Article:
The bridge is named for former State Assemblyman Vincent Thomas, a legislator who championed the bridge's construction and was present to open the bridge to traffic in 1963. The bridge was constructed at a time when the Port of Los Angeles and Port of Long Beach were still growing and gaining traffic volume, so its importance grew as it served more trucks and commercial traffic associated with the port. The Vincent Thomas Bridge has starred in many movies, since it is the closest suspension bridge to Hollywood. The Nicholas Cage and Angelina Jolie movie, "Gone in Sixty Seconds," has a chase scene that shows Cage flying over a traffic jam on the bridge. Despite its freeway status, the Vincent Thomas Bridge is too narrow to be Interstate-standard, so routing an Interstate highway over this bridge would require a reduction in the number of lanes to allow for a shoulder or the request for a waiver of those standards. Photos taken 09/28/08, 09/29/07, 08/26/07, 05/30/04, and 05/02/10.

Use Exit 1B (Ferry Street) to a federal correctional institution on Terminal Island. Photo taken 09/29/07.
Northbound California 47 (Seaside Freeway) reaches Exit 1B, Ferry Street, the first exit on Terminal Island. This is the approximate location of the toll booths back from the days when California 47/Vincent Thomas Bridge was a toll bridge. Photo taken 09/28/08.

The eastern approach to the Vincent Thomas Bridge has ample width due to the toll plaza that used to be located on this side of the bridge. As a result, the eastbound lanes appear to widen substantially after the gore point at Exit 1B (Ferry Street). The freeway promptly narrows back down as we approach the intersection with Exit 2 to Navy Way. Photo taken 09/28/08.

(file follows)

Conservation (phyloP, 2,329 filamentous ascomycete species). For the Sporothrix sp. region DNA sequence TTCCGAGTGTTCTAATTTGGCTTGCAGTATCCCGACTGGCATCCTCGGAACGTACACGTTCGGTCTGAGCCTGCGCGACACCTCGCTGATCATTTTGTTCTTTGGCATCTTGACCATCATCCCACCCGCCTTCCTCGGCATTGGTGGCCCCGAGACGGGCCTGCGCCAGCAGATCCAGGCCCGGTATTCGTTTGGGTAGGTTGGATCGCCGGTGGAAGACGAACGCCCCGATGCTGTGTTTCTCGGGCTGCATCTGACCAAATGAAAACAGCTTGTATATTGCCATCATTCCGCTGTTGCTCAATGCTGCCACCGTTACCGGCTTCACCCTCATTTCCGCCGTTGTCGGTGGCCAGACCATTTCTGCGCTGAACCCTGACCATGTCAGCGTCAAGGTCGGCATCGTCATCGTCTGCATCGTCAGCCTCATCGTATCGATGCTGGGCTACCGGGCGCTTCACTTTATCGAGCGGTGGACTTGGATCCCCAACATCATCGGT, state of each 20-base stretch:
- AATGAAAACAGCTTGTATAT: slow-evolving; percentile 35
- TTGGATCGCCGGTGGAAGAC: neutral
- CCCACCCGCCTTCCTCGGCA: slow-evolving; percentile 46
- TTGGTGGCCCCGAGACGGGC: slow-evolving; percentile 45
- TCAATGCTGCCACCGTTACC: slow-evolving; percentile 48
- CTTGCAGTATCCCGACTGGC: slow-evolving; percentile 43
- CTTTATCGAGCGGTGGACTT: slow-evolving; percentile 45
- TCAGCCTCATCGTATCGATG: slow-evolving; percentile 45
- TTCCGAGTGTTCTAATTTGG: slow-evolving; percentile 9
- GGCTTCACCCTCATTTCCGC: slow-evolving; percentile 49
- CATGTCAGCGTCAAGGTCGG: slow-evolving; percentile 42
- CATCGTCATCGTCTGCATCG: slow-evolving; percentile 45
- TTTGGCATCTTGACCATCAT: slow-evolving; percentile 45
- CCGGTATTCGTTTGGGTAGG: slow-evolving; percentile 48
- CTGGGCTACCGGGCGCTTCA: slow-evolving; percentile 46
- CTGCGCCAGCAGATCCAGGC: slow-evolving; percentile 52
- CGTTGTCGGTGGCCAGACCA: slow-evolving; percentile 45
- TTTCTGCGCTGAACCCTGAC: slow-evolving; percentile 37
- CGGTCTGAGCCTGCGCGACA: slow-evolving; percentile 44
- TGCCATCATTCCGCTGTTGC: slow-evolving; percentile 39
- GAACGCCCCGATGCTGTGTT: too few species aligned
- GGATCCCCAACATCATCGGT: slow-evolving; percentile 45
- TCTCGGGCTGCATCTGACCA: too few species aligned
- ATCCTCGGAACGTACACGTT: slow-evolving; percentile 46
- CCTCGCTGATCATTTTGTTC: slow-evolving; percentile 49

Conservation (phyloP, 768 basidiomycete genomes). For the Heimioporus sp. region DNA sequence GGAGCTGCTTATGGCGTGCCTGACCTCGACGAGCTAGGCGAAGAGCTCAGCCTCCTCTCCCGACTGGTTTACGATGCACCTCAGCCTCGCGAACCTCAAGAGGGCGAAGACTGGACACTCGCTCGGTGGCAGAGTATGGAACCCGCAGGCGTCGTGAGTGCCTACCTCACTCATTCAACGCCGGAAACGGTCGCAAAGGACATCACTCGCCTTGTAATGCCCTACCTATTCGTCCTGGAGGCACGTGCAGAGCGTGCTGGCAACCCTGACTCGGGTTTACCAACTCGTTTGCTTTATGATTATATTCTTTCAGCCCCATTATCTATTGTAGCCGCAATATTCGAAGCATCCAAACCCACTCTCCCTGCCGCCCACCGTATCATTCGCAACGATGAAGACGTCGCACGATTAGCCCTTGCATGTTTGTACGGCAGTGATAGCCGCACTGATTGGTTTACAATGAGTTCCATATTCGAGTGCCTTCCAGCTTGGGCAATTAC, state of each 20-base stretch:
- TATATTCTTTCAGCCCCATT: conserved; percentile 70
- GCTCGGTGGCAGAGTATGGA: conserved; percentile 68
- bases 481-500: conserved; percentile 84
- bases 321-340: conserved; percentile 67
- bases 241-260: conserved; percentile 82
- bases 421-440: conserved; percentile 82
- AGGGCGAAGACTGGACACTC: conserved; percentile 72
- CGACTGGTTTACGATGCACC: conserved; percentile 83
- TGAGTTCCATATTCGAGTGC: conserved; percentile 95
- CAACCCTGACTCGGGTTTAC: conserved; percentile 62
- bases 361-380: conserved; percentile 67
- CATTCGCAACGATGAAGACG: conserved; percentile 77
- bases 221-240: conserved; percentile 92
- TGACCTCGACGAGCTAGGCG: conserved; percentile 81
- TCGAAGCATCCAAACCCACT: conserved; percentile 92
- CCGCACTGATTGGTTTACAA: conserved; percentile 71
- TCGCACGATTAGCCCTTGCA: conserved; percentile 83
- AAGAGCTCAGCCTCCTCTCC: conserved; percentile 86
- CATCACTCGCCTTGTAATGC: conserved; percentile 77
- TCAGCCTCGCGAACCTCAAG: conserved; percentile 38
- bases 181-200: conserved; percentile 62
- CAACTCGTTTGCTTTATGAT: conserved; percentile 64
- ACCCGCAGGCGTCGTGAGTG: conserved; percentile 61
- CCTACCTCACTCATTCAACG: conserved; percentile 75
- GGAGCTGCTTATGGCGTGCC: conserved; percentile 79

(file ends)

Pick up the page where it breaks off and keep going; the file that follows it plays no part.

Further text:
Traffic from Ferry Street merges onto eastbound (northbound) California 47. The next exit is Exit 2, which is a traffic signal connecting California 47 north (east) with Navy Way en route to Berths 301-305 and Berths 401-406. For access to Terminal Way, turn right on Navy Way. Photo taken 09/28/08.
California 47/Seaside Avenue north (east)
California 47 downgrades to an expressway briefly with its lone intersection (between Seaside Avenue and Navy Way). The Navy Way intersection serves as Exit 2, which connects to Port of Los Angeles Berths 301-305 and Berths 401-406. Photo taken 09/28/08.
A traffic signal governs flow between California 47 (Seaside Freeway) and Exit 2. Photo taken 09/28/08.
Northbound (eastbound) California 47 (Seaside Freeway) meets Navy Way at this intersection. If this intersection is upgraded to freeway standards, this would be Exit 2. At the traffic signal at "Exit 2" to Navy Way and Berths 301-305 and Berths 401-406, it is clear that Seaside Avenue is not built to freeway standards, and the next "exit" is actually a traffic signal. Photo taken 09/28/08.
Leaving the Navy Way intersection, California 47 next approaches the interchange with the Terminal Island Freeway and Interstate 710 (Ocean Boulevard). The Gerald Desmond Bridge comes into view in the distance. In 2004, the intersection of California 47 and Interstate 710 was governed by a traffic signal. By 2007, an interchange was built in its place. Photo taken 05/30/04.
California 47 (Ocean Boulevard) north (east)
California 47 leaves the city of Los Angeles and enters the city of Long Beach (and the state route changes names from Seaside Avenue to Ocean Boulevard). Northbound (eastbound) California 47 next approaches Exit 3, Interstate 710 (Long Beach Freeway) and Ocean Boulevard north to downtown Long Beach and Pasadena. Stay left for Interstate 710 or merge right to follow California 47 north. From this interchange, California 103 begins and proceeds north along with California 47 on the Terminal Island Freeway. The two routes will divide after crossing the Heim Bridge. Photo taken 09/28/08.
Stay right to follow California 47-103 (Terminal Island Freeway) north and to Pier S Avenue. Photo taken 09/28/08.
Northbound California 47 reaches Exit 3, Interstate 710 north (east) to downtown Long Beach (left exit). Stay right to follow California 47 and 103 north. Photo taken 09/28/08.